28 February, 2012

It belongs in a museum?

Two recently released, very limited products feature cut signatures from US Presidents and other historical figures inexorably linked to said office - such as significant others, running mates, campaign opponents, and Cabinet members, etc.  As you probably guessed, I am speaking of 2012 Leaf Cut Signature - Oval Office Edition and 2012 Famous Fabrics Ink - 1600 Pennsylvania Ave NW.  These boxes run for about $1400+ each retail at both brick-and-mortar hobby shops and online stores.  In fact, my friend just sold a case of the Famous Fabrics release at his card shop.  So, for around $1400 a box you are pretty much guaranteed an autograph card of a US President.  My question is: how do you put a price on history?

President Abraham Lincoln.

We have all seen cut signature products before.  From baseball or football themed products to movies and celebrity centered releases, there is something quite alluring about owning a piece of history.  After all, collecting cards is just that - hoarding history.  As well, sports and entertainment cards are (sometimes) one of those rare things that appreciate in value over time.  We collect cards in part because those small rectangles of cardboard mean something to us.  They are individually significant in myriad ways and come to symbolize some sort of facet of time, whether the card bears meaning to a moment or place in the collector's memory or even if it serves to represent an event or achievement in the life of those depicted.  We also collect cards in part because we hope they will be worth more, some day.  None of this is a surprise.  What bothers me about certain cut signature releases though - especially something like Leaf Oval Office, Famous Fabrics Pennsylvania Avenue, or last year's Horrors of War - is that it does not seem quite right to essentially desecrate and cut up documents with incredible historic value for a consumer product.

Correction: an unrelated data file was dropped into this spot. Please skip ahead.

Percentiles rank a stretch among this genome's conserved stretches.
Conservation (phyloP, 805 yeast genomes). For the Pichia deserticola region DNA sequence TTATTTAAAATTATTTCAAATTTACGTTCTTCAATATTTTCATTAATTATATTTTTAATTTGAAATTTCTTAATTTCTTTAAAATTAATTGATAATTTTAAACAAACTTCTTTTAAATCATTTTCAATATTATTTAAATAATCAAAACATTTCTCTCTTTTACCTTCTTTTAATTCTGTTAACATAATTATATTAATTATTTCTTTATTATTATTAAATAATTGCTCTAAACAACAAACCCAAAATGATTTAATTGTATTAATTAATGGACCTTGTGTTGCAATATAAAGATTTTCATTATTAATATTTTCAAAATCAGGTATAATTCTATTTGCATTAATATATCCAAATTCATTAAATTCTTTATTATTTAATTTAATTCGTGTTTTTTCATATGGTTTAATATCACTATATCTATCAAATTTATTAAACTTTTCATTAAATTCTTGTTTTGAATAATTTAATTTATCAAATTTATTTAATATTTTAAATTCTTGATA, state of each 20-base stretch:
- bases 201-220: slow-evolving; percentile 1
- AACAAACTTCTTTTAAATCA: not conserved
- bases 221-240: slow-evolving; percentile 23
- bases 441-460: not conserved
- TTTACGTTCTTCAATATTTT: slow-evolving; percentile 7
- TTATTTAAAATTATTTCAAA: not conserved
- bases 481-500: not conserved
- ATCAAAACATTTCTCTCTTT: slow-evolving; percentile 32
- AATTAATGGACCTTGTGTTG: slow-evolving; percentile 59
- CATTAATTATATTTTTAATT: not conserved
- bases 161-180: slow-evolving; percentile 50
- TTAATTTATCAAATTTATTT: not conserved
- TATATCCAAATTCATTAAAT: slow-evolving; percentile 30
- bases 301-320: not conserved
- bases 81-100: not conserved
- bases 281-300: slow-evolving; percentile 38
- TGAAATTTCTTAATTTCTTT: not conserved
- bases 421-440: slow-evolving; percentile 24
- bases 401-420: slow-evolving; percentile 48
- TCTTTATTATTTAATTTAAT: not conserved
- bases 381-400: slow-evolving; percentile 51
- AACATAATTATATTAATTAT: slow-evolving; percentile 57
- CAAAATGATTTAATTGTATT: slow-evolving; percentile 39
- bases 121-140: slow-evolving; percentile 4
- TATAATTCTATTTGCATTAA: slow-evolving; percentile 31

James Monroe, 5th US President, 1817-1825

Now, I almost purchased one box of Horrors of War a few months ago.  Price was the smaller factor of why I did not go through with the purchase.  In the end, it just felt wrong for me to support a product that chops up significant historical items.  A hobbyist with means and morals?  Yetis, unicorns and dragons!  The world is ending!  I kid though.  I do not deem to place myself on such a pedestal.  Nevertheless, I am still tempted to buy a box of Horrors of War every time Blowout Cards lists it in their weekend deals.  My thoughts and desires have betrayed me... I want to own that piece of history!

President Franklin D. Roosevelt signing the Declaration of War

In the end, who am I to judge others who may also want to own and enjoy a piece of history, to sell a historical item for monetary gain, or both?  Sports card collecting is just as stalwart an American institution as capitalism.  However, now that I think on it, I will take a stand.  If you buy these presidential cut signatures for the sole purpose of reselling them for monetary gain, shame on you!  I do hope these cards eventually go to people who will comprehend the true worth of what they own.  After all, I guess even a cut-out chunk of a historical document - without the rest of it to provide context - still proves an affirmation of the lives of men and women who perhaps accomplished greater, momentous things than any of us will ever achieve.  These card companies could maybe stand to do their reverence of history in a less invasive, more dignified manner, though.